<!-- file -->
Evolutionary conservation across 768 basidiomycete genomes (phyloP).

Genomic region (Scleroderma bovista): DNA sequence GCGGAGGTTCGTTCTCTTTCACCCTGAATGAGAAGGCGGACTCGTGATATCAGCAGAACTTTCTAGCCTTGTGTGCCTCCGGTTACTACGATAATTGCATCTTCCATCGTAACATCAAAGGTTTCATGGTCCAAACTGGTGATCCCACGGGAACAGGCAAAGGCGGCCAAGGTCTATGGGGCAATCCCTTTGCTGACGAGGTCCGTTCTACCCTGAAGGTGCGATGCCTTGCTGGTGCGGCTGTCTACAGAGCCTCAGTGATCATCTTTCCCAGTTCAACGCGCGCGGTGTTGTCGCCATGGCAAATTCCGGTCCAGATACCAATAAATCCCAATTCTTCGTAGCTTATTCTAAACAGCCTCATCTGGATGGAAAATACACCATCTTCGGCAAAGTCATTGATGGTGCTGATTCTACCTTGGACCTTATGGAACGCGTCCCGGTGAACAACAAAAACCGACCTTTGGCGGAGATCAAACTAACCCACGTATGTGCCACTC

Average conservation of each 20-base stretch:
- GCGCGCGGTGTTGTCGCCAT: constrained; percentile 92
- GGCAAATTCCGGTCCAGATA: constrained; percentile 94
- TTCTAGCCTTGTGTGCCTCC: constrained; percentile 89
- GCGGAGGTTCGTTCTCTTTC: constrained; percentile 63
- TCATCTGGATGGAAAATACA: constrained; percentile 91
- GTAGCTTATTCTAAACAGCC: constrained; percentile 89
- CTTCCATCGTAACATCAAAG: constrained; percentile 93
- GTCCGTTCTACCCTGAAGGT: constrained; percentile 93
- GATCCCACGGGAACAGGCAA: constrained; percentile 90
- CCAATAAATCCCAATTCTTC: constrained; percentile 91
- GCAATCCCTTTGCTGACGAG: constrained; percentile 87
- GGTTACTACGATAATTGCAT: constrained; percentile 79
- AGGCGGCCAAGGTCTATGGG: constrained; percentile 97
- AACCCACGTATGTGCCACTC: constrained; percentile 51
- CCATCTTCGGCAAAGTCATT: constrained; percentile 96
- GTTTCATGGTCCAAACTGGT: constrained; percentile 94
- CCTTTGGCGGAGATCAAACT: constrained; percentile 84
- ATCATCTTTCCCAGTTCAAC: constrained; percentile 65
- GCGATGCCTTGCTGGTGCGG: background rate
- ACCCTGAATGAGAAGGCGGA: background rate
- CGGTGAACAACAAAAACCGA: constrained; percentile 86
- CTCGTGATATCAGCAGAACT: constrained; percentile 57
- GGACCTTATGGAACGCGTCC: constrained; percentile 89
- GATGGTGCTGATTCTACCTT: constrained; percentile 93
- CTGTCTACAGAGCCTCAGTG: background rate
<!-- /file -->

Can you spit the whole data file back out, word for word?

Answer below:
Evolutionary conservation across 768 basidiomycete genomes (phyloP).

Genomic region (Scleroderma bovista): DNA sequence GCGGAGGTTCGTTCTCTTTCACCCTGAATGAGAAGGCGGACTCGTGATATCAGCAGAACTTTCTAGCCTTGTGTGCCTCCGGTTACTACGATAATTGCATCTTCCATCGTAACATCAAAGGTTTCATGGTCCAAACTGGTGATCCCACGGGAACAGGCAAAGGCGGCCAAGGTCTATGGGGCAATCCCTTTGCTGACGAGGTCCGTTCTACCCTGAAGGTGCGATGCCTTGCTGGTGCGGCTGTCTACAGAGCCTCAGTGATCATCTTTCCCAGTTCAACGCGCGCGGTGTTGTCGCCATGGCAAATTCCGGTCCAGATACCAATAAATCCCAATTCTTCGTAGCTTATTCTAAACAGCCTCATCTGGATGGAAAATACACCATCTTCGGCAAAGTCATTGATGGTGCTGATTCTACCTTGGACCTTATGGAACGCGTCCCGGTGAACAACAAAAACCGACCTTTGGCGGAGATCAAACTAACCCACGTATGTGCCACTC

Average conservation of each 20-base stretch:
- GCGCGCGGTGTTGTCGCCAT: constrained; percentile 92
- GGCAAATTCCGGTCCAGATA: constrained; percentile 94
- TTCTAGCCTTGTGTGCCTCC: constrained; percentile 89
- GCGGAGGTTCGTTCTCTTTC: constrained; percentile 63
- TCATCTGGATGGAAAATACA: constrained; percentile 91
- GTAGCTTATTCTAAACAGCC: constrained; percentile 89
- CTTCCATCGTAACATCAAAG: constrained; percentile 93
- GTCCGTTCTACCCTGAAGGT: constrained; percentile 93
- GATCCCACGGGAACAGGCAA: constrained; percentile 90
- CCAATAAATCCCAATTCTTC: constrained; percentile 91
- GCAATCCCTTTGCTGACGAG: constrained; percentile 87
- GGTTACTACGATAATTGCAT: constrained; percentile 79
- AGGCGGCCAAGGTCTATGGG: constrained; percentile 97
- AACCCACGTATGTGCCACTC: constrained; percentile 51
- CCATCTTCGGCAAAGTCATT: constrained; percentile 96
- GTTTCATGGTCCAAACTGGT: constrained; percentile 94
- CCTTTGGCGGAGATCAAACT: constrained; percentile 84
- ATCATCTTTCCCAGTTCAAC: constrained; percentile 65
- GCGATGCCTTGCTGGTGCGG: background rate
- ACCCTGAATGAGAAGGCGGA: background rate
- CGGTGAACAACAAAAACCGA: constrained; percentile 86
- CTCGTGATATCAGCAGAACT: constrained; percentile 57
- GGACCTTATGGAACGCGTCC: constrained; percentile 89
- GATGGTGCTGATTCTACCTT: constrained; percentile 93
- CTGTCTACAGAGCCTCAGTG: background rate